Hard Days Night
I am awakened from a deep slumber by my son, who begins to cry. Beside me, he lays with his eyes wide open and his hand at his mouth. It is his way of telling me that he is hungry. He is two months old and already a wise baby. I pull out my breast and struggle to stay awake. Glancing at the clock, I notice that I have only been asleep for twenty minutes. After he is fed, I burp him, then change him. He falls back asleep right away and I once again doze off. Two hours later, I am awakened again and this time it will be much harder. I go through the same routine but this time he doesn’t go back to sleep. Instead, he is wide awake and full of energy.
It takes me two hours to get back to sleep and by that time, the sun begins to rise. I try to fall back to sleep but find it to be a losing battle. When I do fall asleep, he quickly wakes up and begins to fuss. I have forgotten what it feels like to sleep through the night. When I learned I was pregnant, I knew my life would forever change. Sacrifices would be made and I would no longer have the freedom I once did.
At twenty-six, I have achieved a great deal. A college degree hangs on my wall as a reminder. Now I was embarking on the journey of single motherhood. A journey that would be never-ending. Ahead of me would be sleepless nights and a child to take care of. Around the eighth month of pregnancy, it became hard for me to sleep. After all, I had someone poking me in the ribs every night. Everyone warned me to get as much sleep as possible, for once the baby arrived, I wouldn’t be able to sleep. Well it proved to be difficult and by my ninth month, I was lucky if I got four hours of sleep.
When the baby arrived, I said goodbye to sleep. I found myself constantly waking up to make sure he was still breathing. I also ran into trouble when it came to sleeping arrangements. My son was against sleeping in a bassinet and baby bed. He instead insisted on sleeping in bed with me. So I found myself sleeping on one side and my son sleeping on the other. It hasn’t been an easy task, as he still insists on sleeping with me. It is not an easy task as I find myself having to stay on my side of the bed.
Between the feedings, changings, and his sudden burst of energy, I am lucky if I get three hours of sleep. Napping during the day proves to be a quite difficult. With no washer or dryer, I find myself standing in front of the sink and scrubbing clothes all day. I also have cleaning and errands to run. When I do decide to lay down, my son only lets me sleep for a half hour. He then wakes me up and insists on me staying up with him. His naps never last long. I often wonder what it feels like to sleep.
They say that once a baby hits two months, he/she begins to sleep through the night. However, my son has started to teethe, which means nights of screaming and crying. I find myself having to soothe my son the best I can. As I cradle him in my arms and try to get him to sleep, I am reminded that this is only the beginning. I have no husband or boyfriend to help me out. I get no breaks and barely a chance to breathe. Sleep is a precious gift I long for. There is no more sleeping in or napping in the afternoon. There are no more quiet nights of sleeping in peace. When I am ill, I must put it aside and focus on my son. After all, he can’t take care of himself. The main thoughts that go through my mind are, “How do I keep him from getting sick? Is that possible? How do I get him to one day sleep in his own bed? How do I get him to sleep through the night?”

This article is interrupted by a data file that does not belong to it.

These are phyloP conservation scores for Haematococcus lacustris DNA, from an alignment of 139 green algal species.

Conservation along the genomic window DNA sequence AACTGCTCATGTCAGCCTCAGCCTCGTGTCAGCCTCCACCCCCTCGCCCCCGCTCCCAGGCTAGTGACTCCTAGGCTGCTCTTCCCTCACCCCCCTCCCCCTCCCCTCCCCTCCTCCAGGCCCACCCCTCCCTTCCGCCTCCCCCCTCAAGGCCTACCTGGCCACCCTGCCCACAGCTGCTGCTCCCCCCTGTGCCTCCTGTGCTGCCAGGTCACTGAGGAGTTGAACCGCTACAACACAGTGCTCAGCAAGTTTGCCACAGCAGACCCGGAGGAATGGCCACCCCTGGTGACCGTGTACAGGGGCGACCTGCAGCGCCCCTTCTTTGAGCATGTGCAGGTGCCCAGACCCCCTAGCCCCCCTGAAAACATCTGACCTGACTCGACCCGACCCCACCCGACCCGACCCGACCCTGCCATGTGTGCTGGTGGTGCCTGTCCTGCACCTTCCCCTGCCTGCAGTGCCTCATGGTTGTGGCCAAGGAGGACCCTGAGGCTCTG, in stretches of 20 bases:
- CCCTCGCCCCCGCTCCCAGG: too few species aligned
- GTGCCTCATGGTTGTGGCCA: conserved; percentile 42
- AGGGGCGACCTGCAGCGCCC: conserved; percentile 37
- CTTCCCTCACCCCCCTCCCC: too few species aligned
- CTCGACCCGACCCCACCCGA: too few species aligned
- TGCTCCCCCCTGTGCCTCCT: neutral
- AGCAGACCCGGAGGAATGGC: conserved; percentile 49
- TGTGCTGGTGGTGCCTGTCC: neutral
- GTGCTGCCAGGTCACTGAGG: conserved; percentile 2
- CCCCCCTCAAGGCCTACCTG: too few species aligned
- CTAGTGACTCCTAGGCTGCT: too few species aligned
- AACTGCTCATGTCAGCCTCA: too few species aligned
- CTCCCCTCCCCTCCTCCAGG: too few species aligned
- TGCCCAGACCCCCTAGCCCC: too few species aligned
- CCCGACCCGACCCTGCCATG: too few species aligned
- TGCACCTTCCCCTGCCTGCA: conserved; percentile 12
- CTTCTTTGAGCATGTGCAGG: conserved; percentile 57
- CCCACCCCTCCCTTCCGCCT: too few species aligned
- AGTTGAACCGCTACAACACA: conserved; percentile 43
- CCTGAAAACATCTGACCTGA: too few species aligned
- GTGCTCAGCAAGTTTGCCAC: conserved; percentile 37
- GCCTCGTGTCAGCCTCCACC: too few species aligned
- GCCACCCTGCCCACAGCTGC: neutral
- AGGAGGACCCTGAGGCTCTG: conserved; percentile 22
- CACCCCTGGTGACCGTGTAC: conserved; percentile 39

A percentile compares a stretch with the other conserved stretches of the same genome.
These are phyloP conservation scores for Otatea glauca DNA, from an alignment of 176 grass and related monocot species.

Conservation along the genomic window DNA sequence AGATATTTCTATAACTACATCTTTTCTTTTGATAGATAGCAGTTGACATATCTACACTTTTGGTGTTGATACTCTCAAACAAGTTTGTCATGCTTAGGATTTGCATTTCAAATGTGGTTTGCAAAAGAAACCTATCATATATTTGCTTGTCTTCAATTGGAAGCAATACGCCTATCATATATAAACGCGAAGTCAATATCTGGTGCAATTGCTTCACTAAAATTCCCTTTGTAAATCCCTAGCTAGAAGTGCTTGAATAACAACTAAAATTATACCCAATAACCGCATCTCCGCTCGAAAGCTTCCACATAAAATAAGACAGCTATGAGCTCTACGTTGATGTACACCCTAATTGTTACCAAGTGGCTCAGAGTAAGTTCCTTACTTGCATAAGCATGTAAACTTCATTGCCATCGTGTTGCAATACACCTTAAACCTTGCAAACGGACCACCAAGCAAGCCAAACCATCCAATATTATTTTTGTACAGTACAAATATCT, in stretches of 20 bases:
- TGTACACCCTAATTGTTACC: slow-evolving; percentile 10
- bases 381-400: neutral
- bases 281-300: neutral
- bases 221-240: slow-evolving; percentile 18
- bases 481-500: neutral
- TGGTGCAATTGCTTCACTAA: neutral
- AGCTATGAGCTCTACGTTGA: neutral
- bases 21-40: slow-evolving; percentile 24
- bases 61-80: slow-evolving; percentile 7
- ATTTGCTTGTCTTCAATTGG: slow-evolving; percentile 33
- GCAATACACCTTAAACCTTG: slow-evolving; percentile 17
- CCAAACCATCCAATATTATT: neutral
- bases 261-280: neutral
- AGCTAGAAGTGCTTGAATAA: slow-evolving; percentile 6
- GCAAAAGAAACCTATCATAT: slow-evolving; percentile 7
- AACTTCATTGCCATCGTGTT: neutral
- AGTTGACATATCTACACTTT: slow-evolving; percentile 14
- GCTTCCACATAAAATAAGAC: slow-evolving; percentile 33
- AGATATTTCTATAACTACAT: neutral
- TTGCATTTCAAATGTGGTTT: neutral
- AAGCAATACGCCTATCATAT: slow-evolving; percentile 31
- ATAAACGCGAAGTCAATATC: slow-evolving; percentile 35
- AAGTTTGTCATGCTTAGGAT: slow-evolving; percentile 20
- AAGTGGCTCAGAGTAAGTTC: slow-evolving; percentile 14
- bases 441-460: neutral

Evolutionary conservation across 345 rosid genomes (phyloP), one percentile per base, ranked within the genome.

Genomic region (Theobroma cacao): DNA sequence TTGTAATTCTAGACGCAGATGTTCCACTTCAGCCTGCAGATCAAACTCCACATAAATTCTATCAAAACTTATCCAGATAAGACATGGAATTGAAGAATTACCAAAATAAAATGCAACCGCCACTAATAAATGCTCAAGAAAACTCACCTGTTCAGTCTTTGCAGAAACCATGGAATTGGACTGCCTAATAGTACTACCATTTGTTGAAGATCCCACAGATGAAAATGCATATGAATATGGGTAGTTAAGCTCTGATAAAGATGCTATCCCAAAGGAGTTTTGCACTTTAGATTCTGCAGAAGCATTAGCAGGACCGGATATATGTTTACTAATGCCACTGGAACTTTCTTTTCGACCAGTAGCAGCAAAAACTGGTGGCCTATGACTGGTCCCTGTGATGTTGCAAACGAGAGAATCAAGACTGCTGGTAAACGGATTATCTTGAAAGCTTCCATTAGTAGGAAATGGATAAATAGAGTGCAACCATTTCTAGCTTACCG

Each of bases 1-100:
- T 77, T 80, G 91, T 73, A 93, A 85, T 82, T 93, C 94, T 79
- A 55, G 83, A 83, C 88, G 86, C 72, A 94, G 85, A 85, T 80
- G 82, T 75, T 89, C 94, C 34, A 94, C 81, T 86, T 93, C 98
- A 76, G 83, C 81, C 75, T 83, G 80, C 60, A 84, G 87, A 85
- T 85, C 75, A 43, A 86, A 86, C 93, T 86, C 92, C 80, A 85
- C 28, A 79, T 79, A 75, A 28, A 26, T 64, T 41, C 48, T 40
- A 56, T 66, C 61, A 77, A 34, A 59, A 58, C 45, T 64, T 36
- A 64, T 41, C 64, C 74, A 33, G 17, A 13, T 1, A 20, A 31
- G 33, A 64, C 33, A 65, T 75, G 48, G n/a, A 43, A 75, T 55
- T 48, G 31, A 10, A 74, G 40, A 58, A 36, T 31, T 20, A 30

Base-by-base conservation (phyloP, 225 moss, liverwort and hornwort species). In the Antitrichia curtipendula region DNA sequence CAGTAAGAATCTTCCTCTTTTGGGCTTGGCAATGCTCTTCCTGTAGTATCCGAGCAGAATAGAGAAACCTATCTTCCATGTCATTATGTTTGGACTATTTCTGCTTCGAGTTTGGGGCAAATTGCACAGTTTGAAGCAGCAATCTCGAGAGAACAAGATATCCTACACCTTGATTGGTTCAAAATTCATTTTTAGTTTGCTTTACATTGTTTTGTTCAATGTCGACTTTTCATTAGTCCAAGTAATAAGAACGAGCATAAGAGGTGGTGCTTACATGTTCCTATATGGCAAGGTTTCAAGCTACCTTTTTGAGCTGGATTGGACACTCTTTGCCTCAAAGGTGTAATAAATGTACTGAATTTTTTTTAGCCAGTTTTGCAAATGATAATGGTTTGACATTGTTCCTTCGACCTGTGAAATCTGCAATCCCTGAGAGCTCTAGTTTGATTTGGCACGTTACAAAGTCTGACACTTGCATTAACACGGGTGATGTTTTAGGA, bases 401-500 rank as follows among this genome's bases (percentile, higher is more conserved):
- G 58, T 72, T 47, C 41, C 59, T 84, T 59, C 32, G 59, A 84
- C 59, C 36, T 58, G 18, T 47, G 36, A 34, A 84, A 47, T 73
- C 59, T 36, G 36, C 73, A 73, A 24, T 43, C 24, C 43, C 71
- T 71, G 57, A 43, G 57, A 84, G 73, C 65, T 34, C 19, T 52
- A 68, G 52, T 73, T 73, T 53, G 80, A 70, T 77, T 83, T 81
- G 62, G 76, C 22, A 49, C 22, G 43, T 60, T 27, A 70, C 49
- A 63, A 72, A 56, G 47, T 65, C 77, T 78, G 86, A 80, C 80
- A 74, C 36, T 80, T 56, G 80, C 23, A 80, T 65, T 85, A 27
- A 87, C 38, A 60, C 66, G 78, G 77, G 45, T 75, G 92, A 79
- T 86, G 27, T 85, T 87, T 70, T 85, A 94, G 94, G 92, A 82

My mornings start as early as 7 a.m., as my son is wide awake and lonely. He of course likes for me to be awake as well. He taps me with his little hand and when I doze off, he starts to fuss. If I still doze off, he then begins to scream. So I find myself having to stay awake and entertain my son, thus ending the days when I had the privilege of sleeping in. I have grown used to the sleepless nights and early mornings. I find it to be a great time to think and bond with my son. I am no longer lonely, as I now have someone to talk to. Before we sleep at night, I always read to my son and its always three stories. In the morning, I tell him stories of my childhood. It’s been two months of the same routine.
Now it’s no problem for me to get awake. It’s almost like clockwork and I find myself going through the motions. It often feels like my body is an alarm clock. I often get awake the same time as my son. Sleep is something I cherish, but also a sacrifice I have made. However, I am thankful for every free moment I have with him, for I know he won’t be little for much longer. Soon he will be crawling, then walking. He’ll grow up fast and these precious moments will be in the past. My sleepless nights are no longer a burden but a blessing. Sometimes I watch my son sleep and when he begins to fuss, I draw him close. I hold him in my arms and sleep with him close to my chest. With every breath, I am thankful for the gift I have received. Even if it means losing a bit of sleep.